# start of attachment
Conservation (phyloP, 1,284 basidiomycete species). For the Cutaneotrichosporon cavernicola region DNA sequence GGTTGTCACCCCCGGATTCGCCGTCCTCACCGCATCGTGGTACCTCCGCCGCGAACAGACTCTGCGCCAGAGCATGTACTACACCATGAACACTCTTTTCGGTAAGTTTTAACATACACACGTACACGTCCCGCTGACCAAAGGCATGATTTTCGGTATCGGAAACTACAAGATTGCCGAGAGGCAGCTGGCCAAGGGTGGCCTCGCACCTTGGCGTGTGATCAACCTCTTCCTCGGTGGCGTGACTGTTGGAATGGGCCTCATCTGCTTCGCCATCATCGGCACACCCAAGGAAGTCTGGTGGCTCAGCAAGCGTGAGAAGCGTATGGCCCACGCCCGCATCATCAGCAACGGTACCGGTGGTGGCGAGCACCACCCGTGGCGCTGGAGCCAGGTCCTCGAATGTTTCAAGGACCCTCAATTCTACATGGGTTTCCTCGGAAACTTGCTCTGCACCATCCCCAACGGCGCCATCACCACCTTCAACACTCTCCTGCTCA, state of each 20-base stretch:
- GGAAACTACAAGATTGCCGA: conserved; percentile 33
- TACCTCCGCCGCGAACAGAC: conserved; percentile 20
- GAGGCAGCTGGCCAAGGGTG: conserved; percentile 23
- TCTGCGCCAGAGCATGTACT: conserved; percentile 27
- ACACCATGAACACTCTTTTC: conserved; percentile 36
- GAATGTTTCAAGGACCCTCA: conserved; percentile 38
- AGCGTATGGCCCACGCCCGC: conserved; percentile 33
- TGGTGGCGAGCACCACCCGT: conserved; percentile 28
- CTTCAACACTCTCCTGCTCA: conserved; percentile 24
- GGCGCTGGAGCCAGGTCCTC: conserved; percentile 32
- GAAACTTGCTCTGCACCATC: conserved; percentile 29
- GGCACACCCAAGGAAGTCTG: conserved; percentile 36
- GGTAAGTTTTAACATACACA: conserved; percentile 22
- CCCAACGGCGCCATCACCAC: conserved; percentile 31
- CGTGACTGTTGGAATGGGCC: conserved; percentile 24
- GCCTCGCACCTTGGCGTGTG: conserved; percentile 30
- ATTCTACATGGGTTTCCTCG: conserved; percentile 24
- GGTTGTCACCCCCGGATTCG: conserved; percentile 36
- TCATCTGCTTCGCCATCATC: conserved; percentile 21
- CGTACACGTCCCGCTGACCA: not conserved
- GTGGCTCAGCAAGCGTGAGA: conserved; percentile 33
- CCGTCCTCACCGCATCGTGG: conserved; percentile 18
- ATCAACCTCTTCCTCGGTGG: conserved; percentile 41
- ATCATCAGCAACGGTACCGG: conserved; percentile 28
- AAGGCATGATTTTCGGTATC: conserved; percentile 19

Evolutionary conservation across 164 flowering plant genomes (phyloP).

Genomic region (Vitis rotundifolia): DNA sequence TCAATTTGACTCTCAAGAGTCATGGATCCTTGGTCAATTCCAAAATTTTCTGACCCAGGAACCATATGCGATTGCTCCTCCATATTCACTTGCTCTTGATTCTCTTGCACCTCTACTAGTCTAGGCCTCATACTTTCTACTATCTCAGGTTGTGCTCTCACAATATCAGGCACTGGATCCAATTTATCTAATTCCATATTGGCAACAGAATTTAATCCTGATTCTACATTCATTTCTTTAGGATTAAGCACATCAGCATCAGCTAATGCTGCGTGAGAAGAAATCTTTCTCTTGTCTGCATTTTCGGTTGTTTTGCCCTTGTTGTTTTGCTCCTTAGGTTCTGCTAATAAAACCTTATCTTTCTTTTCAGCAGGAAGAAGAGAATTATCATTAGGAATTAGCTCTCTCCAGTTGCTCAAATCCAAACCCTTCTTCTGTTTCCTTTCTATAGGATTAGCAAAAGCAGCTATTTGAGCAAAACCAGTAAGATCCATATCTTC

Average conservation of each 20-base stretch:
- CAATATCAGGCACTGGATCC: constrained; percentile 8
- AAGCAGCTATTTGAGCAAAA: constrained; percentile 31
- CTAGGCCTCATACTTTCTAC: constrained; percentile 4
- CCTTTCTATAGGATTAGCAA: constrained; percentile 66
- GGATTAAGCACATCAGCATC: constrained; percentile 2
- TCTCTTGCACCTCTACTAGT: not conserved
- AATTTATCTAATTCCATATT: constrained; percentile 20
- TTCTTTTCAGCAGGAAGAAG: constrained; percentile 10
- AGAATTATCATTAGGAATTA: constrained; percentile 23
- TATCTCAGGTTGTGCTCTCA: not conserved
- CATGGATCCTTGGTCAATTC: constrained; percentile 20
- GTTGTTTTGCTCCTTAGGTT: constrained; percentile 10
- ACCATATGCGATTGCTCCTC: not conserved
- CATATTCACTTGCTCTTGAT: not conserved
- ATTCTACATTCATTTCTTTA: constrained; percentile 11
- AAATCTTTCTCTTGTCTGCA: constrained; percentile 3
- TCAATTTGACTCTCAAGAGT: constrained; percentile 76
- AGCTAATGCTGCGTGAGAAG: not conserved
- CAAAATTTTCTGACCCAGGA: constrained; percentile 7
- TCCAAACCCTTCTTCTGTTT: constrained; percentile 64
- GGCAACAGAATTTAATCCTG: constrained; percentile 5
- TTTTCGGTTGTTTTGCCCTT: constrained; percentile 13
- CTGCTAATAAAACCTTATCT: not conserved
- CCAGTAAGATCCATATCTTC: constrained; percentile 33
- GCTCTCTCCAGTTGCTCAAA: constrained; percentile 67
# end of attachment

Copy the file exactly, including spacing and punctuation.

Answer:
Conservation (phyloP, 1,284 basidiomycete species). For the Cutaneotrichosporon cavernicola region DNA sequence GGTTGTCACCCCCGGATTCGCCGTCCTCACCGCATCGTGGTACCTCCGCCGCGAACAGACTCTGCGCCAGAGCATGTACTACACCATGAACACTCTTTTCGGTAAGTTTTAACATACACACGTACACGTCCCGCTGACCAAAGGCATGATTTTCGGTATCGGAAACTACAAGATTGCCGAGAGGCAGCTGGCCAAGGGTGGCCTCGCACCTTGGCGTGTGATCAACCTCTTCCTCGGTGGCGTGACTGTTGGAATGGGCCTCATCTGCTTCGCCATCATCGGCACACCCAAGGAAGTCTGGTGGCTCAGCAAGCGTGAGAAGCGTATGGCCCACGCCCGCATCATCAGCAACGGTACCGGTGGTGGCGAGCACCACCCGTGGCGCTGGAGCCAGGTCCTCGAATGTTTCAAGGACCCTCAATTCTACATGGGTTTCCTCGGAAACTTGCTCTGCACCATCCCCAACGGCGCCATCACCACCTTCAACACTCTCCTGCTCA, state of each 20-base stretch:
- GGAAACTACAAGATTGCCGA: conserved; percentile 33
- TACCTCCGCCGCGAACAGAC: conserved; percentile 20
- GAGGCAGCTGGCCAAGGGTG: conserved; percentile 23
- TCTGCGCCAGAGCATGTACT: conserved; percentile 27
- ACACCATGAACACTCTTTTC: conserved; percentile 36
- GAATGTTTCAAGGACCCTCA: conserved; percentile 38
- AGCGTATGGCCCACGCCCGC: conserved; percentile 33
- TGGTGGCGAGCACCACCCGT: conserved; percentile 28
- CTTCAACACTCTCCTGCTCA: conserved; percentile 24
- GGCGCTGGAGCCAGGTCCTC: conserved; percentile 32
- GAAACTTGCTCTGCACCATC: conserved; percentile 29
- GGCACACCCAAGGAAGTCTG: conserved; percentile 36
- GGTAAGTTTTAACATACACA: conserved; percentile 22
- CCCAACGGCGCCATCACCAC: conserved; percentile 31
- CGTGACTGTTGGAATGGGCC: conserved; percentile 24
- GCCTCGCACCTTGGCGTGTG: conserved; percentile 30
- ATTCTACATGGGTTTCCTCG: conserved; percentile 24
- GGTTGTCACCCCCGGATTCG: conserved; percentile 36
- TCATCTGCTTCGCCATCATC: conserved; percentile 21
- CGTACACGTCCCGCTGACCA: not conserved
- GTGGCTCAGCAAGCGTGAGA: conserved; percentile 33
- CCGTCCTCACCGCATCGTGG: conserved; percentile 18
- ATCAACCTCTTCCTCGGTGG: conserved; percentile 41
- ATCATCAGCAACGGTACCGG: conserved; percentile 28
- AAGGCATGATTTTCGGTATC: conserved; percentile 19

Evolutionary conservation across 164 flowering plant genomes (phyloP).

Genomic region (Vitis rotundifolia): DNA sequence TCAATTTGACTCTCAAGAGTCATGGATCCTTGGTCAATTCCAAAATTTTCTGACCCAGGAACCATATGCGATTGCTCCTCCATATTCACTTGCTCTTGATTCTCTTGCACCTCTACTAGTCTAGGCCTCATACTTTCTACTATCTCAGGTTGTGCTCTCACAATATCAGGCACTGGATCCAATTTATCTAATTCCATATTGGCAACAGAATTTAATCCTGATTCTACATTCATTTCTTTAGGATTAAGCACATCAGCATCAGCTAATGCTGCGTGAGAAGAAATCTTTCTCTTGTCTGCATTTTCGGTTGTTTTGCCCTTGTTGTTTTGCTCCTTAGGTTCTGCTAATAAAACCTTATCTTTCTTTTCAGCAGGAAGAAGAGAATTATCATTAGGAATTAGCTCTCTCCAGTTGCTCAAATCCAAACCCTTCTTCTGTTTCCTTTCTATAGGATTAGCAAAAGCAGCTATTTGAGCAAAACCAGTAAGATCCATATCTTC

Average conservation of each 20-base stretch:
- CAATATCAGGCACTGGATCC: constrained; percentile 8
- AAGCAGCTATTTGAGCAAAA: constrained; percentile 31
- CTAGGCCTCATACTTTCTAC: constrained; percentile 4
- CCTTTCTATAGGATTAGCAA: constrained; percentile 66
- GGATTAAGCACATCAGCATC: constrained; percentile 2
- TCTCTTGCACCTCTACTAGT: not conserved
- AATTTATCTAATTCCATATT: constrained; percentile 20
- TTCTTTTCAGCAGGAAGAAG: constrained; percentile 10
- AGAATTATCATTAGGAATTA: constrained; percentile 23
- TATCTCAGGTTGTGCTCTCA: not conserved
- CATGGATCCTTGGTCAATTC: constrained; percentile 20
- GTTGTTTTGCTCCTTAGGTT: constrained; percentile 10
- ACCATATGCGATTGCTCCTC: not conserved
- CATATTCACTTGCTCTTGAT: not conserved
- ATTCTACATTCATTTCTTTA: constrained; percentile 11
- AAATCTTTCTCTTGTCTGCA: constrained; percentile 3
- TCAATTTGACTCTCAAGAGT: constrained; percentile 76
- AGCTAATGCTGCGTGAGAAG: not conserved
- CAAAATTTTCTGACCCAGGA: constrained; percentile 7
- TCCAAACCCTTCTTCTGTTT: constrained; percentile 64
- GGCAACAGAATTTAATCCTG: constrained; percentile 5
- TTTTCGGTTGTTTTGCCCTT: constrained; percentile 13
- CTGCTAATAAAACCTTATCT: not conserved
- CCAGTAAGATCCATATCTTC: constrained; percentile 33
- GCTCTCTCCAGTTGCTCAAA: constrained; percentile 67